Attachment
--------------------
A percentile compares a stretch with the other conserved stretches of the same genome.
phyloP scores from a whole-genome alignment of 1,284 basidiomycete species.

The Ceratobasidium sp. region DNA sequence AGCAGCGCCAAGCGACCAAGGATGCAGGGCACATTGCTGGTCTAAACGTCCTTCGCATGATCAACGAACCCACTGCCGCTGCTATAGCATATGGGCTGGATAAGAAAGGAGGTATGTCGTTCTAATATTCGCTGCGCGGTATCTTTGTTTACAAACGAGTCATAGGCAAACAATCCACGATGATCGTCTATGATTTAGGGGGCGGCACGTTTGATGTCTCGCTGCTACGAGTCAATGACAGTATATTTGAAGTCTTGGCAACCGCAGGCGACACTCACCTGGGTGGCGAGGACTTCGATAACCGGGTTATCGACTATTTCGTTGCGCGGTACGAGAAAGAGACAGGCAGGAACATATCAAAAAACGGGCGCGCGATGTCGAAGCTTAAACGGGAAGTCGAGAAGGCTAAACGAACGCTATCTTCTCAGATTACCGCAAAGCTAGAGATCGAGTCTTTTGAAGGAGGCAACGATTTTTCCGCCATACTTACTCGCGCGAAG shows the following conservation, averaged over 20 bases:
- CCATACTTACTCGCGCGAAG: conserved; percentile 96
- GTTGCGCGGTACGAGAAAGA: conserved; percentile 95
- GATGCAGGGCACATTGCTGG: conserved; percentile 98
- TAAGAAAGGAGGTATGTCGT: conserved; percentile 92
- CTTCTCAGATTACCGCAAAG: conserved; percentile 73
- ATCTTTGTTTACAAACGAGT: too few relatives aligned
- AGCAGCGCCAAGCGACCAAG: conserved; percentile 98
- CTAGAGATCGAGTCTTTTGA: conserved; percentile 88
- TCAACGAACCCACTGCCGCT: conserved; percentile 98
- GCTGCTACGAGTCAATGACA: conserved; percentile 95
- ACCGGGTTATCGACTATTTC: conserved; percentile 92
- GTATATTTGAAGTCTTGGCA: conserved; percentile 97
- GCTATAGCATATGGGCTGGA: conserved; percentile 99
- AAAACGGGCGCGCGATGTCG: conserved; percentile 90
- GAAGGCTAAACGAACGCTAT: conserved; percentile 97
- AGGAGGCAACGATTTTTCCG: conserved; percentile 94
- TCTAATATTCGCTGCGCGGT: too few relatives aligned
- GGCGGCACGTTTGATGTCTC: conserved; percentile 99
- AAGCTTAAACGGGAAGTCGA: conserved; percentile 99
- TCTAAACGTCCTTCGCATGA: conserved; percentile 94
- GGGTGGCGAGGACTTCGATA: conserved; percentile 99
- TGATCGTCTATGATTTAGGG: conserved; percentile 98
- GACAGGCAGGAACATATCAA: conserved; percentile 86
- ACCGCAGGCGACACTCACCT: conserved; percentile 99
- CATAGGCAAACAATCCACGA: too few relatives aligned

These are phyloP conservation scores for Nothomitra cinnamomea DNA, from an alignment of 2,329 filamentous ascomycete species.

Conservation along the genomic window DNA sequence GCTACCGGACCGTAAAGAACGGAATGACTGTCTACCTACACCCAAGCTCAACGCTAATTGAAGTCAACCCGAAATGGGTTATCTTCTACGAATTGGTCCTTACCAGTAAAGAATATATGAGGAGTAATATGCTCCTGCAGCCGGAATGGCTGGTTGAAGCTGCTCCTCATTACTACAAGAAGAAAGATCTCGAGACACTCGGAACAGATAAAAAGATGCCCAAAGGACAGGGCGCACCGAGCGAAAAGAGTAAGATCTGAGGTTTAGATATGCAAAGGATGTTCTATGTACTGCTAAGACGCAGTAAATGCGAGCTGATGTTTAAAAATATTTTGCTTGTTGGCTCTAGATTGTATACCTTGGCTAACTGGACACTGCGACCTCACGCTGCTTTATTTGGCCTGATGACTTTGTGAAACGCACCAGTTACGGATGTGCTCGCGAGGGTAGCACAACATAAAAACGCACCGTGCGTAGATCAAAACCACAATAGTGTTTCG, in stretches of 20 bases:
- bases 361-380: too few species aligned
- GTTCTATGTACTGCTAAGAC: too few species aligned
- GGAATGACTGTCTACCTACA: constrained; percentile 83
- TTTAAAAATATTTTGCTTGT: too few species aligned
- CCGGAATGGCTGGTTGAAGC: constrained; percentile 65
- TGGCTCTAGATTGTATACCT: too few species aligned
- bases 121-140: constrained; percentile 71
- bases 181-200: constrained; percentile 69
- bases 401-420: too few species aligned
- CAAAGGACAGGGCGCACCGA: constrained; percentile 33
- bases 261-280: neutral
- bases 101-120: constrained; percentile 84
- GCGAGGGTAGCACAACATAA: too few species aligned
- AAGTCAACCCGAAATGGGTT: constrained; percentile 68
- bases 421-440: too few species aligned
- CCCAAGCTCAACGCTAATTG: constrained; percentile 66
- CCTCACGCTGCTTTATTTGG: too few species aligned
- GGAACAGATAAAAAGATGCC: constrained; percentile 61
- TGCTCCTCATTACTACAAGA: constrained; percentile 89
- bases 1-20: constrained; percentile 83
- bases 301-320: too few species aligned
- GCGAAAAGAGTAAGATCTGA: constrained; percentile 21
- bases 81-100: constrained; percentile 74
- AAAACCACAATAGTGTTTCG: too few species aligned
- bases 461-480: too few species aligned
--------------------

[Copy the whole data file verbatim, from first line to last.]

A percentile compares a stretch with the other conserved stretches of the same genome.
phyloP scores from a whole-genome alignment of 1,284 basidiomycete species.

The Ceratobasidium sp. region DNA sequence AGCAGCGCCAAGCGACCAAGGATGCAGGGCACATTGCTGGTCTAAACGTCCTTCGCATGATCAACGAACCCACTGCCGCTGCTATAGCATATGGGCTGGATAAGAAAGGAGGTATGTCGTTCTAATATTCGCTGCGCGGTATCTTTGTTTACAAACGAGTCATAGGCAAACAATCCACGATGATCGTCTATGATTTAGGGGGCGGCACGTTTGATGTCTCGCTGCTACGAGTCAATGACAGTATATTTGAAGTCTTGGCAACCGCAGGCGACACTCACCTGGGTGGCGAGGACTTCGATAACCGGGTTATCGACTATTTCGTTGCGCGGTACGAGAAAGAGACAGGCAGGAACATATCAAAAAACGGGCGCGCGATGTCGAAGCTTAAACGGGAAGTCGAGAAGGCTAAACGAACGCTATCTTCTCAGATTACCGCAAAGCTAGAGATCGAGTCTTTTGAAGGAGGCAACGATTTTTCCGCCATACTTACTCGCGCGAAG shows the following conservation, averaged over 20 bases:
- CCATACTTACTCGCGCGAAG: conserved; percentile 96
- GTTGCGCGGTACGAGAAAGA: conserved; percentile 95
- GATGCAGGGCACATTGCTGG: conserved; percentile 98
- TAAGAAAGGAGGTATGTCGT: conserved; percentile 92
- CTTCTCAGATTACCGCAAAG: conserved; percentile 73
- ATCTTTGTTTACAAACGAGT: too few relatives aligned
- AGCAGCGCCAAGCGACCAAG: conserved; percentile 98
- CTAGAGATCGAGTCTTTTGA: conserved; percentile 88
- TCAACGAACCCACTGCCGCT: conserved; percentile 98
- GCTGCTACGAGTCAATGACA: conserved; percentile 95
- ACCGGGTTATCGACTATTTC: conserved; percentile 92
- GTATATTTGAAGTCTTGGCA: conserved; percentile 97
- GCTATAGCATATGGGCTGGA: conserved; percentile 99
- AAAACGGGCGCGCGATGTCG: conserved; percentile 90
- GAAGGCTAAACGAACGCTAT: conserved; percentile 97
- AGGAGGCAACGATTTTTCCG: conserved; percentile 94
- TCTAATATTCGCTGCGCGGT: too few relatives aligned
- GGCGGCACGTTTGATGTCTC: conserved; percentile 99
- AAGCTTAAACGGGAAGTCGA: conserved; percentile 99
- TCTAAACGTCCTTCGCATGA: conserved; percentile 94
- GGGTGGCGAGGACTTCGATA: conserved; percentile 99
- TGATCGTCTATGATTTAGGG: conserved; percentile 98
- GACAGGCAGGAACATATCAA: conserved; percentile 86
- ACCGCAGGCGACACTCACCT: conserved; percentile 99
- CATAGGCAAACAATCCACGA: too few relatives aligned

These are phyloP conservation scores for Nothomitra cinnamomea DNA, from an alignment of 2,329 filamentous ascomycete species.

Conservation along the genomic window DNA sequence GCTACCGGACCGTAAAGAACGGAATGACTGTCTACCTACACCCAAGCTCAACGCTAATTGAAGTCAACCCGAAATGGGTTATCTTCTACGAATTGGTCCTTACCAGTAAAGAATATATGAGGAGTAATATGCTCCTGCAGCCGGAATGGCTGGTTGAAGCTGCTCCTCATTACTACAAGAAGAAAGATCTCGAGACACTCGGAACAGATAAAAAGATGCCCAAAGGACAGGGCGCACCGAGCGAAAAGAGTAAGATCTGAGGTTTAGATATGCAAAGGATGTTCTATGTACTGCTAAGACGCAGTAAATGCGAGCTGATGTTTAAAAATATTTTGCTTGTTGGCTCTAGATTGTATACCTTGGCTAACTGGACACTGCGACCTCACGCTGCTTTATTTGGCCTGATGACTTTGTGAAACGCACCAGTTACGGATGTGCTCGCGAGGGTAGCACAACATAAAAACGCACCGTGCGTAGATCAAAACCACAATAGTGTTTCG, in stretches of 20 bases:
- bases 361-380: too few species aligned
- GTTCTATGTACTGCTAAGAC: too few species aligned
- GGAATGACTGTCTACCTACA: constrained; percentile 83
- TTTAAAAATATTTTGCTTGT: too few species aligned
- CCGGAATGGCTGGTTGAAGC: constrained; percentile 65
- TGGCTCTAGATTGTATACCT: too few species aligned
- bases 121-140: constrained; percentile 71
- bases 181-200: constrained; percentile 69
- bases 401-420: too few species aligned
- CAAAGGACAGGGCGCACCGA: constrained; percentile 33
- bases 261-280: neutral
- bases 101-120: constrained; percentile 84
- GCGAGGGTAGCACAACATAA: too few species aligned
- AAGTCAACCCGAAATGGGTT: constrained; percentile 68
- bases 421-440: too few species aligned
- CCCAAGCTCAACGCTAATTG: constrained; percentile 66
- CCTCACGCTGCTTTATTTGG: too few species aligned
- GGAACAGATAAAAAGATGCC: constrained; percentile 61
- TGCTCCTCATTACTACAAGA: constrained; percentile 89
- bases 1-20: constrained; percentile 83
- bases 301-320: too few species aligned
- GCGAAAAGAGTAAGATCTGA: constrained; percentile 21
- bases 81-100: constrained; percentile 74
- AAAACCACAATAGTGTTTCG: too few species aligned
- bases 461-480: too few species aligned